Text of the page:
« Last Edit: January 13, 2022, 06:18:30 pm by Fleecewife »
"Let's not talk about what we can do, but do what we can"

There is NO planet B - what are YOU doing to save our home?

Do something today that your future self will thank you for - plant a tree

 Love your soil - it's the lifeblood of your land.

Rosemary

  • Joined Oct 2007
  • Barry, Angus, Scotland
    • The Accidental Smallholder
Re: Hello from Wiltshire Boreray!
« Reply #3 on: January 13, 2022, 07:04:05 pm »
Hello and welcome.

My advice is listen to Sally and Fleecewife  :)

SallyintNorth

  • Joined Feb 2011
  • Cornwall
  • Rarely short of an opinion but I mean well
    • Trelay Cohousing Community
Re: Hello from Wiltshire Boreray!
« Reply #4 on: January 13, 2022, 09:46:47 pm »
I have this sneaky feeling that sheep are quicker to pick up on the instructions from shepherd to dog so they're ready and can then decide whether to go with the flow or give the poor dog a run for its money  :innocent:

When I was training Dot, I put a few wethers in a smallish field and set up a few obstacles - pair of gates, things to go round and through, and so on.  It worked well for a very short time only, then the sheep would see me approach the field with Dot, and would and take themselves around the "course" before we were even through the gate!   :roflanim:   (Rookie mistake by me :dunce:, I learned to vary the route each time I went in  :idea:)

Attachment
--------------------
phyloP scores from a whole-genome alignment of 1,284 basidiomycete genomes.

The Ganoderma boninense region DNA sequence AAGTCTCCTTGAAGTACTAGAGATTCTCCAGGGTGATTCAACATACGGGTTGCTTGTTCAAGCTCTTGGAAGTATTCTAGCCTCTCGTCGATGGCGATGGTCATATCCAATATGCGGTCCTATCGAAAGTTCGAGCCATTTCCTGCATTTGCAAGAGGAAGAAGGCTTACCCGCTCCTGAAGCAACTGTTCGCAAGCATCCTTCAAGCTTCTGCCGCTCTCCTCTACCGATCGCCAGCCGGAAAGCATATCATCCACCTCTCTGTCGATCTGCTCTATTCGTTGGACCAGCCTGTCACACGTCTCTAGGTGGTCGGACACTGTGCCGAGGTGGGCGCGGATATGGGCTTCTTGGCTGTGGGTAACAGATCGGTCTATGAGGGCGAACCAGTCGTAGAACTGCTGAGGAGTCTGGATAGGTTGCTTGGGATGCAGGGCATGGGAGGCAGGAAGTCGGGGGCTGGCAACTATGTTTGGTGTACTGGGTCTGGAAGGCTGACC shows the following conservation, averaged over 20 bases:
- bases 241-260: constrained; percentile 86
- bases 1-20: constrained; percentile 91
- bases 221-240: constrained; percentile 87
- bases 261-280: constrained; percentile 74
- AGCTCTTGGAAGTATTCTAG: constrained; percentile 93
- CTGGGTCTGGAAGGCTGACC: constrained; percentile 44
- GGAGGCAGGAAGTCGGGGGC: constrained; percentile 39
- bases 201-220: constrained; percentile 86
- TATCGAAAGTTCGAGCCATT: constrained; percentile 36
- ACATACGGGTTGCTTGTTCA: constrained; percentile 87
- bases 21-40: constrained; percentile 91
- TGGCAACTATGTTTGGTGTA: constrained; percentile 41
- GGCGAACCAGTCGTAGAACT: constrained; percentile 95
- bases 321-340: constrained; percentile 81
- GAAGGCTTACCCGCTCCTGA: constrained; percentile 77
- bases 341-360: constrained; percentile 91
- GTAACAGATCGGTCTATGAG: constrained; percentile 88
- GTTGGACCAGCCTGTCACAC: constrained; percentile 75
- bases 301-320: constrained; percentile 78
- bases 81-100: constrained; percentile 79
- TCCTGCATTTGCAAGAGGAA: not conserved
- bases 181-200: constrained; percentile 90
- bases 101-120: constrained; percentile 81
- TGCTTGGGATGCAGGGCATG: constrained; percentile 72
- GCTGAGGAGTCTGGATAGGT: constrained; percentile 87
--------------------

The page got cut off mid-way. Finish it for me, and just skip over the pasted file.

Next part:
Also, when Dot was out of action after an operation, I discovered I could move our sheep a couple of times before they realised I was singlehanded.  They would sort of "assume the dog", knowing from my actions which move I wanted and not needing to see the dog to know she was there!  Except she wasn't!  lol.  Only worked once or twice though; luckily we don't need to move them about very often.
Don't listen to the money men - they know the price of everything and the value of nothing

Live in a cohousing community with small farm for our own use.  Dairy cows (rearing their own calves for beef), pigs, sheep for meat and fleece, ducks and hens for eggs, veg and fruit growing